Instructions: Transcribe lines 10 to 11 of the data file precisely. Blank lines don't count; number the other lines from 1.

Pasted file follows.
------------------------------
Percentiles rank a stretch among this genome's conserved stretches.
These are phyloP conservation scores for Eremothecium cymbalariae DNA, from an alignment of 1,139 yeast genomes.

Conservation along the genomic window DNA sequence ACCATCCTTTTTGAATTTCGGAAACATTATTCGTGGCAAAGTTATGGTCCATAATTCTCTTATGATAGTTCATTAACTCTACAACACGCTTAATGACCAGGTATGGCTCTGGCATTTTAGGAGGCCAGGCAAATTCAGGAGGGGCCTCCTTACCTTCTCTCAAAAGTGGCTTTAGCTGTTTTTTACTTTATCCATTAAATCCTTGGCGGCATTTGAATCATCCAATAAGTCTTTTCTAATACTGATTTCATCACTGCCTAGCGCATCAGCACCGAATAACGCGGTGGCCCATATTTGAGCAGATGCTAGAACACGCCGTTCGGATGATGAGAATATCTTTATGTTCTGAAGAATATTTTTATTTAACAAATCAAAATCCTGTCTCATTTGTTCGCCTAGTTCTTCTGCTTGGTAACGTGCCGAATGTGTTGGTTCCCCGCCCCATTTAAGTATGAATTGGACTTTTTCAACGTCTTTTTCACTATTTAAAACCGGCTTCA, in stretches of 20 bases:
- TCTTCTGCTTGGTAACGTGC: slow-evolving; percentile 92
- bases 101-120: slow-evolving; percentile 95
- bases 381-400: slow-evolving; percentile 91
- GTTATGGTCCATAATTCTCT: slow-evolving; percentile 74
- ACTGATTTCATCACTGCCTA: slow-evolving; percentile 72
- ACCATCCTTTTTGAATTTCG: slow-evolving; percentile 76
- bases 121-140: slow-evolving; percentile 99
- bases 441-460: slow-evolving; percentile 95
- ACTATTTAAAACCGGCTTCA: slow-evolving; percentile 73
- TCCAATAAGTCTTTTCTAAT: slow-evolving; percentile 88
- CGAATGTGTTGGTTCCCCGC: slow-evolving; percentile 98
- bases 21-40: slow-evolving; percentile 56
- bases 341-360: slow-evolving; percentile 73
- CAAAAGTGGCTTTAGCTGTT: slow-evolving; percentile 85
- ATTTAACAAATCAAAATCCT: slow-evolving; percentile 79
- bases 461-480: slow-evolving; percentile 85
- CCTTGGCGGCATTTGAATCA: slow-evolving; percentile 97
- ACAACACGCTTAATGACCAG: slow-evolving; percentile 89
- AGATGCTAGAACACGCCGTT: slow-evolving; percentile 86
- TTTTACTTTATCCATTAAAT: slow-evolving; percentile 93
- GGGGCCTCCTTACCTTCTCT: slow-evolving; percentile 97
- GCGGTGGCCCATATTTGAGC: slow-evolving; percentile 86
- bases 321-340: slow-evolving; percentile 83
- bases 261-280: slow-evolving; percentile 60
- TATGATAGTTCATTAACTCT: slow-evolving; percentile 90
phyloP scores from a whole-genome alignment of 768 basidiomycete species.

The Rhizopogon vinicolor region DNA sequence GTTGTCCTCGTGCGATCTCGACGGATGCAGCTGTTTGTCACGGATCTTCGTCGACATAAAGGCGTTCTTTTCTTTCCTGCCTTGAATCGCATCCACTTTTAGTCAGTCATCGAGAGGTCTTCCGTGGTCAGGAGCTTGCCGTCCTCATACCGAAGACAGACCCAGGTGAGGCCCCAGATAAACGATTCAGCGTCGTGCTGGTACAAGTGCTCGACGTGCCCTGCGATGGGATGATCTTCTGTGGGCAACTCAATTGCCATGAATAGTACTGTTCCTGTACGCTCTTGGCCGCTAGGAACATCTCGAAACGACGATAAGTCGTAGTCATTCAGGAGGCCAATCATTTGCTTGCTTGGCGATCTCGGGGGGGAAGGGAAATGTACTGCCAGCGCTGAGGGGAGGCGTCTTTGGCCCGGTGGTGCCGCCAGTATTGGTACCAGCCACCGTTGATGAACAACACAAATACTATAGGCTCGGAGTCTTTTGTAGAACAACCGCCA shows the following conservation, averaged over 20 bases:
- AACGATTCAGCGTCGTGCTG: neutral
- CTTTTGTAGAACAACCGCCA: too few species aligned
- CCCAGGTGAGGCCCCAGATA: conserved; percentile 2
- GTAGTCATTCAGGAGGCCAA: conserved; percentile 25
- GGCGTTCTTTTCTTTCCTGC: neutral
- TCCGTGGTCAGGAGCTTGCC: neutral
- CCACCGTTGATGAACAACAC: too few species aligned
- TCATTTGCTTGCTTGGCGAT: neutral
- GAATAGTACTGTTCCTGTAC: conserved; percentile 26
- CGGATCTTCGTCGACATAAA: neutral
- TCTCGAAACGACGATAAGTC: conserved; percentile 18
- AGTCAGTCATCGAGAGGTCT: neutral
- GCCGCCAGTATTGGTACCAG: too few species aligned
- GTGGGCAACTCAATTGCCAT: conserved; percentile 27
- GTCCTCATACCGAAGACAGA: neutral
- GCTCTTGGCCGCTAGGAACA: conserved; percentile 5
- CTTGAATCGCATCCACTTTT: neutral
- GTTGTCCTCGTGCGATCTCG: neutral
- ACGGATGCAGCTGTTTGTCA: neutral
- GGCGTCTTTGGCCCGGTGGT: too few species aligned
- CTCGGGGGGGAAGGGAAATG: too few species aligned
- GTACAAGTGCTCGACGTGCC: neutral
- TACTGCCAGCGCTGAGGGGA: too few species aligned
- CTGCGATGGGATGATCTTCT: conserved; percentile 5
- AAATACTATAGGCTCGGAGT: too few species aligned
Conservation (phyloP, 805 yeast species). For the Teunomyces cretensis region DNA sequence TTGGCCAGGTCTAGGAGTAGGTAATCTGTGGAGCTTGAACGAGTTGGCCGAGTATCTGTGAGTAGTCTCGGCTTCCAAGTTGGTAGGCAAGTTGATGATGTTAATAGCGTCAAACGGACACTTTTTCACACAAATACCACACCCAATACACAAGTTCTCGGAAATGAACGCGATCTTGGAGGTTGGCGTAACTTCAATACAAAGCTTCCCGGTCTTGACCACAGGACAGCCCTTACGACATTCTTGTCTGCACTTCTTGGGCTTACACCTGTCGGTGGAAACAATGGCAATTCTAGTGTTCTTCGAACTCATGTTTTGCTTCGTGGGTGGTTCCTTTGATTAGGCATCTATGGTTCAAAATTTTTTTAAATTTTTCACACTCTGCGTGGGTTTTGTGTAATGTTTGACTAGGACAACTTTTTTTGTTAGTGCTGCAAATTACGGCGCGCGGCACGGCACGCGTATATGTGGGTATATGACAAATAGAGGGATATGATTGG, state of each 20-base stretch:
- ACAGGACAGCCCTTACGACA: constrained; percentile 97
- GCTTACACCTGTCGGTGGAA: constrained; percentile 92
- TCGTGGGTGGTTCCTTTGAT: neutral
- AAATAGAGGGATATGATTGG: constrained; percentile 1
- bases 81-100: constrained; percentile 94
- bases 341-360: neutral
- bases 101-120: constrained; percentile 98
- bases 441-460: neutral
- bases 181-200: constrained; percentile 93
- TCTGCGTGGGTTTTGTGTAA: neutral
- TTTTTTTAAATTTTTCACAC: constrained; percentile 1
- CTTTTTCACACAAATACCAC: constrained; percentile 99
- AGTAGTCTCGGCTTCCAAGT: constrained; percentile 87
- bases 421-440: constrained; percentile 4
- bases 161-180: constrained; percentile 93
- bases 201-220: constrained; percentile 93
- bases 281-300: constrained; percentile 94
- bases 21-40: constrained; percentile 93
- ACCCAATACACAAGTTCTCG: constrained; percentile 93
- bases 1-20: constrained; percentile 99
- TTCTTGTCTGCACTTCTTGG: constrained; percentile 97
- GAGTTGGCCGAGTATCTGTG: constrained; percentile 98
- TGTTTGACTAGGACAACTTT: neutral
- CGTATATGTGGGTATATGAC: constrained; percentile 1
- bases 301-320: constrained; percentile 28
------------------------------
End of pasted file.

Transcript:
- bases 121-140: slow-evolving; percentile 99
- bases 441-460: slow-evolving; percentile 95